Fall 2000

Instructor: Rick Miranda

W 4:10-5:00pm

EB105

Office: Weber 106; Phone: 491-1303; email: miranda@math.colostate.edu

Text:
*What is Mathematics?:
an elementary approach to ideas and methods, second edition*,
By Richard Courant and Herbert Robbins, revised by Ian Stewart

Oxford University Press 1996, ISBN: 0-19-510519-2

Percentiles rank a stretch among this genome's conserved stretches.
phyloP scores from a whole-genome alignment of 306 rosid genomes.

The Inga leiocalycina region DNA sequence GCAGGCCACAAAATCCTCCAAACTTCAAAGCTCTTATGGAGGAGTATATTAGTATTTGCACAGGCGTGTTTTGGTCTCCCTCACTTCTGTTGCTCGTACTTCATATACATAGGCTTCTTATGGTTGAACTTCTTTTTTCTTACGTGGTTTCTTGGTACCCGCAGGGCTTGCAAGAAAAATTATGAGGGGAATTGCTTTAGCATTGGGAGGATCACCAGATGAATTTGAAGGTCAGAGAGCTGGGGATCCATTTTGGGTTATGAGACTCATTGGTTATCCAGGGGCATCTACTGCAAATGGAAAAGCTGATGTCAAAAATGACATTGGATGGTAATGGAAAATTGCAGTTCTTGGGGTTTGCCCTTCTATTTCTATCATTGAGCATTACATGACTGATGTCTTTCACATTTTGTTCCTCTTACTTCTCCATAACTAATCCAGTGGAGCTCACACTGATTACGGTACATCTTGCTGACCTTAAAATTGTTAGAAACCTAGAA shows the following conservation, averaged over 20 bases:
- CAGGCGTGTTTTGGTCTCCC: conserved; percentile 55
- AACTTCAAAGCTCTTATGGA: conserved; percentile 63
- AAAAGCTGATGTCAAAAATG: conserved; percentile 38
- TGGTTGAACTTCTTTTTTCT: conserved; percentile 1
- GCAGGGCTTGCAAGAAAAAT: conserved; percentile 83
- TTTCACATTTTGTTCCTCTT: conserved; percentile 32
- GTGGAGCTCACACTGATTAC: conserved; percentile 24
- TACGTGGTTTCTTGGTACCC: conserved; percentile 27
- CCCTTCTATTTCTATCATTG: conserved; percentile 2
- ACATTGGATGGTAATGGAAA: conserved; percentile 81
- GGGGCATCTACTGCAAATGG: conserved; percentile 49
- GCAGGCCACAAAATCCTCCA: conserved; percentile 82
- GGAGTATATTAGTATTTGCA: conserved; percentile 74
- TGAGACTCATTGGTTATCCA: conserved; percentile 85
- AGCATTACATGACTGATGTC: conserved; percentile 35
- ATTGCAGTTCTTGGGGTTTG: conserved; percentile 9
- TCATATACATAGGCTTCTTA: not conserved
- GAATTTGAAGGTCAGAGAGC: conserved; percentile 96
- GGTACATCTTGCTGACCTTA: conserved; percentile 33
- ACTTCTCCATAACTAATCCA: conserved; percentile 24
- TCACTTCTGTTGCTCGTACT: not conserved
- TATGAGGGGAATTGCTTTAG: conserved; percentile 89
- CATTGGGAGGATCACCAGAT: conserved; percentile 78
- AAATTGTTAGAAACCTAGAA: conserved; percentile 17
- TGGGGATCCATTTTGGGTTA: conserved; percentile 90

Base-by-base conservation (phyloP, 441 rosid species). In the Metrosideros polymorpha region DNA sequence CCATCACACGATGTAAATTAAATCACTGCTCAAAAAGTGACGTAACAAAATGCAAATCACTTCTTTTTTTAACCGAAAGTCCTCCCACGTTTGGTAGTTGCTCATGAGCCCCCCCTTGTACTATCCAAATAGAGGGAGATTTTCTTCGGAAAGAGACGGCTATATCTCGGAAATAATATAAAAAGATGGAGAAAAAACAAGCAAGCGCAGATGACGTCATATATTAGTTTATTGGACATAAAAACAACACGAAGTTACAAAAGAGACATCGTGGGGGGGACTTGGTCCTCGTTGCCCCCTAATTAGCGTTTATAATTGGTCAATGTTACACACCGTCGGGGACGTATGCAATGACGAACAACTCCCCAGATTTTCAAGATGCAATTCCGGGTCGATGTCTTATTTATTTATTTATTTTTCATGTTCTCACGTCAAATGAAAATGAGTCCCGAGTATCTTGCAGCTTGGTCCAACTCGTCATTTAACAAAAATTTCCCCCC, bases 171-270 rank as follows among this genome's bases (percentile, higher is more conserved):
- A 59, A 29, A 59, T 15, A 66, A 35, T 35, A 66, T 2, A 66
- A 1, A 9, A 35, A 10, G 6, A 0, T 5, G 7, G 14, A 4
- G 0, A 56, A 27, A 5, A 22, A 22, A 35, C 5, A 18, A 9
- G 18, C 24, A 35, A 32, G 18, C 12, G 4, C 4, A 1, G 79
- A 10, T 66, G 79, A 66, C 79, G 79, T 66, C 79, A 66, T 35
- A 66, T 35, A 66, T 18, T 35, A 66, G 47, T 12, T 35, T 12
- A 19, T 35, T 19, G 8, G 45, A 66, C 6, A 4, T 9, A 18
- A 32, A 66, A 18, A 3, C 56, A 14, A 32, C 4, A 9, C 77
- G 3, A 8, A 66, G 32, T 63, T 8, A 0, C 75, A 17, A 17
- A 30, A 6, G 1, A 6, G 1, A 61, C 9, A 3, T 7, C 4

Course Outline: Mathematics Seminar Meetings: a. Number Theory b. Geometry c. Modeling d. Discrete Mathematics e. Problem-Solving f. How to Study and Write Mathematics Math Club Meetings: a. Concentrations in Mathematics b. Industrial Mathematics Presentation c. Enrichment Lecture Non-Mathematics: a. Library b. Career Center c. Computing at CSU First Meeting: ENGRG B105 August 23, 2000. Homework Due 8/30/00: 1. The first edition of this book was written in the 40s. Find the incredibly sexist comments in the preface matter. 2. Read Chapter I, pages 1-20. 3. Write and hand in solutions to the ten exercises on pages 17-18. 4. Read about the Fundamental Facts of Prime Numbers, Supplement to Chapter 1, section 1.1, pages 21-25. 5. Read Chapter II, Section 1.1 & 1.2 on Rational Numbers: pages 52-63. 6. Read Chapter II, Section 5.1 & 5.2 on Complex Numbers: pages 88-97. Homework Due 9/6/00: 1. Read Chapter II, Section 4, "The Mathematical Analysis of Infinity", 77-88. 2. Prove that the set of odd integers is denumerable. 3. Prove that the set of prime numbers is denumerable. 4. Prove that the set of non-terminating binary strings is not denumerable. (A non-terminating binary string is a string of the form "x1x2x3…" where each digit xi is either 0 or 1.) Homework Due 9/13/00: 1. Find a self-referential paradox. 2. Give a rigorous proof, justifying every step using an axiom, that there is no natural number x such that x+1=x. (Hint: use Induction.) 3. Give a rigorous proof, justifying every step using an axiom, that 0x=0 for every natural number x. (Hint: don't use Induction; use a Property of 0 and the Distributive Law. Homework Due 9/20/00: 1. Visit these web sites: http://www.fandm.edu/Departments/Mathematics/writing_in_math/guide.html This is a A Guide to Writing in Mathematics Classes by Dr. Annalisa Crannell of Franklin & Marshall College. There is a nice Checklist for evaluating your mathematical writing here. http://www.swarthmore.edu/NatSci/smaurer1/WriteGuide/ Here is a nice "Guide to Note-Taking" by Stephen B Maurer at Swarthmore College that you might find useful. Also included here is a "Common Errors in Writing Mathematics" that is good. http://merlin.alleg.edu/employee/r/rholmgre/Writing/writing.html This offers a A Brief Guide to Writing Homework Solutions by Richard Holmgren at Allegheny College. There is another version of Crannell's Checklist too. http://zaphod.uchicago.edu/~corbin/writing.html These are a list of 'rules' for writing mathematics by Christopher C. Hallstrom at the University of Chicago. 2. Pick out a bad example of some mathematical writing on your part (e.g., a homework problem from a recent class). Xerox-copy it and submit it to me, along with a corrected version, which incorporates the principles outlined in the above documents.